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Nuance's AI uses real interactions to make chat bots smarter

Project Pathfinder draws on human conversation, not service scripts.
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NicoElNino via Getty Images

Many high profile brands and companies have a customer service chat bot function on their website. Indeed, some research suggests that by 2020 conversational AI will be the main go-to for customer support in large organizations. But as the current technology stands, it's only as effective as the manual programming that's gone into its creation, and relies on the customer asking the right questions or including the right keywords to send the bot down the right branch of script. Today, though, Nuance Communication has announced a new technology that aims to make the conversational intelligence of chat bots a whole lot smarter.

Instead of using specially trained "conversation designers" to create dialog patterns, Project Pathfinder leverages machine learning and AI to read existing transcripts of conversations between human service agents and customers, and creates a new workflow based on that data. Using what Nuance calls "intent discovery," the system is able to build a comprehensive conversation map to build a visual representation of all the different avenues its customer service conversations take -- from first question to each follow-up-- to reveal the best paths to resolution, as well as unknown problem areas. So while current chat bots might be able to address basic questions such as "What's my account balance?" Project Pathfinder enables the system to address more complex queries, rather than farming customers off to human agents.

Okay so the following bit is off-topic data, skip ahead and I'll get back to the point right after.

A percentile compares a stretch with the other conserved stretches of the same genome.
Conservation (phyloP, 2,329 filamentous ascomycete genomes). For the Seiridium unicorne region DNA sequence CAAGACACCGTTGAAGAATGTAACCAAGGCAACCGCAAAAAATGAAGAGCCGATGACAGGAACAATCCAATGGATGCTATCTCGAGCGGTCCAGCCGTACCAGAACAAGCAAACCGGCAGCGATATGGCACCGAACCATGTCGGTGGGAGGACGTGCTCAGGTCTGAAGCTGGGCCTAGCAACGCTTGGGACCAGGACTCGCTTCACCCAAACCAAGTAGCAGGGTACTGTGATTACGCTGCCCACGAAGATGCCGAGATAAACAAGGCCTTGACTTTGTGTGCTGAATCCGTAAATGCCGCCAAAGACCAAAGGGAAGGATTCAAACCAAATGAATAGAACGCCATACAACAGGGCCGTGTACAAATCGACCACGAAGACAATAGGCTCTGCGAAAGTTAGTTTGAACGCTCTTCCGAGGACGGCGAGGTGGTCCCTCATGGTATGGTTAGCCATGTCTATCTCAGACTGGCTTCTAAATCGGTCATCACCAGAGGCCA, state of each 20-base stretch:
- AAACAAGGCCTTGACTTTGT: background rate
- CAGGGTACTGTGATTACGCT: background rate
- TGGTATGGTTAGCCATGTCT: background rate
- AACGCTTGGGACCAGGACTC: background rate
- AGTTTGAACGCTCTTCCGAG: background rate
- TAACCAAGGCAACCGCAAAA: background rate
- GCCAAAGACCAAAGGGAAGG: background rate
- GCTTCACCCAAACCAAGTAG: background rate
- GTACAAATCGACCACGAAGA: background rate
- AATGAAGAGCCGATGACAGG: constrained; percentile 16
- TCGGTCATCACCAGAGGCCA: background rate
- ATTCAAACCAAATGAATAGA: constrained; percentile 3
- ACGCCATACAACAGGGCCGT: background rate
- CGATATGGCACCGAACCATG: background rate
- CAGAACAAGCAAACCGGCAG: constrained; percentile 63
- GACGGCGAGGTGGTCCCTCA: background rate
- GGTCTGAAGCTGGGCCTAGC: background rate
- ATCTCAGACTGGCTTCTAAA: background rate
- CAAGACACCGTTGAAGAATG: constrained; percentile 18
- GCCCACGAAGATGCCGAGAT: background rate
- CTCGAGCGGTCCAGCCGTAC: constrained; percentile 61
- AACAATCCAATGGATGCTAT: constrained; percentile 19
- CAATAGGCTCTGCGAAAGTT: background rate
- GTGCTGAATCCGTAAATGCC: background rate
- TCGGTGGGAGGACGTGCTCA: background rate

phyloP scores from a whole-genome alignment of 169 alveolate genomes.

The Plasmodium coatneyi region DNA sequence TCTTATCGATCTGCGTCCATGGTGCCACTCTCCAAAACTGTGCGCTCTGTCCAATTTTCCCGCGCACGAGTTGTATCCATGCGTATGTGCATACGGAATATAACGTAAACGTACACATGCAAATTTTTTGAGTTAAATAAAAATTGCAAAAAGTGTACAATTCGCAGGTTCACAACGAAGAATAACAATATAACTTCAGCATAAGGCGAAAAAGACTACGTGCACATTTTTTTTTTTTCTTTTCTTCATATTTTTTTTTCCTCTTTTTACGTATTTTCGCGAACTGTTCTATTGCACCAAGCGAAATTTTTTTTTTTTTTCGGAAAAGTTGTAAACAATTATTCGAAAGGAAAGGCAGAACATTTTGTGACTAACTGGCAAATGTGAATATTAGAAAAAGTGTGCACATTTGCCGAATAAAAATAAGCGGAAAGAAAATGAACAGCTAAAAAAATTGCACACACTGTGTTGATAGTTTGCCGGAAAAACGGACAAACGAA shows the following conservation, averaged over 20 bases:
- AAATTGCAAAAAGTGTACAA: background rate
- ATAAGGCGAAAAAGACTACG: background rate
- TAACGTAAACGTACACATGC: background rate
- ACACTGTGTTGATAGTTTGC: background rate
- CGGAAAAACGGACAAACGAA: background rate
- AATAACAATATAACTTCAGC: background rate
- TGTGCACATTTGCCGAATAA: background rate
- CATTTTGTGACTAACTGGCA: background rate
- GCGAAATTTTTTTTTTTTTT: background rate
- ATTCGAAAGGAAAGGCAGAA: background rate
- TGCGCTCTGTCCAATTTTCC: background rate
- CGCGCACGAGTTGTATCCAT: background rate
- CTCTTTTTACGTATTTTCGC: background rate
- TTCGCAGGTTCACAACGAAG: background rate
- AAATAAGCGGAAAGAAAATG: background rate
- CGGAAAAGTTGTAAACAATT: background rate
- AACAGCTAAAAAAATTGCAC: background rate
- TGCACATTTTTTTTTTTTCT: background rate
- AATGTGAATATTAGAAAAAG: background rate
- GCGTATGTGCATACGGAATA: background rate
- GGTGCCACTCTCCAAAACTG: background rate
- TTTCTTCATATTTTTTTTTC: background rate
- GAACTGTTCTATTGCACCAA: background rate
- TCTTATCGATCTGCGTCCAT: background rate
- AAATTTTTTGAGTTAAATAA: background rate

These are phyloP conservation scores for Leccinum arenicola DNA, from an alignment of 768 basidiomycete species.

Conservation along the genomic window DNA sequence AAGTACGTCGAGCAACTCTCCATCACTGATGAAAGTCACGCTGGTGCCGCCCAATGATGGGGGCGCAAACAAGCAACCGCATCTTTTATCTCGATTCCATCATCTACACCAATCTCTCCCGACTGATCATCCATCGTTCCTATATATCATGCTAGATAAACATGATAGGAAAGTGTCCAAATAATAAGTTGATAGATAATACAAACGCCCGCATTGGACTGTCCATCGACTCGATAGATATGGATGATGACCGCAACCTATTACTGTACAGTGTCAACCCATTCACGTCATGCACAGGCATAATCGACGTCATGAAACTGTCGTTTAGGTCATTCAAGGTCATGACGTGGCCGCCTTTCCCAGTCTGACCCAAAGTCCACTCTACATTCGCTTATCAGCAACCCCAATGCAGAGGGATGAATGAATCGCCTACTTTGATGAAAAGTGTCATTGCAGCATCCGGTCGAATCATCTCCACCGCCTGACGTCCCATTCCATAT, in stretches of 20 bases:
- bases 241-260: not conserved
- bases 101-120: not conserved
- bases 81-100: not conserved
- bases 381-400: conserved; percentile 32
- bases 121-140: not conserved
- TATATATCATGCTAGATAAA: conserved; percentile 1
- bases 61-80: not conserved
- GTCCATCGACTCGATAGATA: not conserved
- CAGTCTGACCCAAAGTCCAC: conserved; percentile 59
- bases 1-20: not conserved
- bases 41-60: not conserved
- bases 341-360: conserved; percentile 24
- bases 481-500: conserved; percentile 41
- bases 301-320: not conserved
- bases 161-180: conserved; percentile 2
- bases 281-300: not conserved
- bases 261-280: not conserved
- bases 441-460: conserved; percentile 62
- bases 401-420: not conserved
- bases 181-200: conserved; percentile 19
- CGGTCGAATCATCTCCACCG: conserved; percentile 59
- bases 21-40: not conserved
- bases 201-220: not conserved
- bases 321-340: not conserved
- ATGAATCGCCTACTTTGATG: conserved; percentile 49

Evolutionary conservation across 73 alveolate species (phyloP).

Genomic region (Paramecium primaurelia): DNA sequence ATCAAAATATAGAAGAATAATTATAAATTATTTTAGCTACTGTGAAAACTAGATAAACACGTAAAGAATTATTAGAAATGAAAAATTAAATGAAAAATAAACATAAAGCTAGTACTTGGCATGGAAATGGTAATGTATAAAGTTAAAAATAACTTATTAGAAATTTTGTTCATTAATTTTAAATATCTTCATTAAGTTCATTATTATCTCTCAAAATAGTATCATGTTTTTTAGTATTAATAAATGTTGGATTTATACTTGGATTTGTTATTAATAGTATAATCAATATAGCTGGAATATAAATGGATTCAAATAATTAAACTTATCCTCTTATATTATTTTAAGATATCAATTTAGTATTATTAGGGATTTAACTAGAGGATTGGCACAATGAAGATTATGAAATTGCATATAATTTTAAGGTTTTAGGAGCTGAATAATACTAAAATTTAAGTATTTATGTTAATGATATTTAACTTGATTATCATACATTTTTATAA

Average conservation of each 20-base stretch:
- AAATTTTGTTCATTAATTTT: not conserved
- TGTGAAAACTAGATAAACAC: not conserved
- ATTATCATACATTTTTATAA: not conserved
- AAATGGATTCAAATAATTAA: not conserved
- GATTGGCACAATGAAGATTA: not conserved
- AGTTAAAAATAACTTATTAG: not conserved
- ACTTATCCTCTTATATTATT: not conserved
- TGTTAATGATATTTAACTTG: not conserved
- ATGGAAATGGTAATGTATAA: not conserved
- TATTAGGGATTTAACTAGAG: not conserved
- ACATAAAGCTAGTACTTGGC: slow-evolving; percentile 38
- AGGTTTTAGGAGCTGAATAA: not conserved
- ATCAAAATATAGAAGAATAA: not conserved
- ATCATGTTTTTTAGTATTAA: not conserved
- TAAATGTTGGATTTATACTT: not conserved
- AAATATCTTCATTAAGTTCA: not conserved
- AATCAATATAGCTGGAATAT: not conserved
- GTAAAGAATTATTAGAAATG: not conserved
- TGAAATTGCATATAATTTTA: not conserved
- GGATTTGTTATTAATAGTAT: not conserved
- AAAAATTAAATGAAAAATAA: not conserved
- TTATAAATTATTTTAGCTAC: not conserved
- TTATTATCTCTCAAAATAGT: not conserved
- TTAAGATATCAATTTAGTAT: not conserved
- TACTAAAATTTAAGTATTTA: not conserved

The technology will have particularly useful applications within industries such as finance and healthcare, where queries are often niche and demand privacy compliance, although this kind of system will undoubtedly make its way to a wider range of services in future, as customer service increasingly moves online. Nuance is currently working with a number of unnamed strategic partners, but expects to roll out Project Pathfinder more generally this summer.

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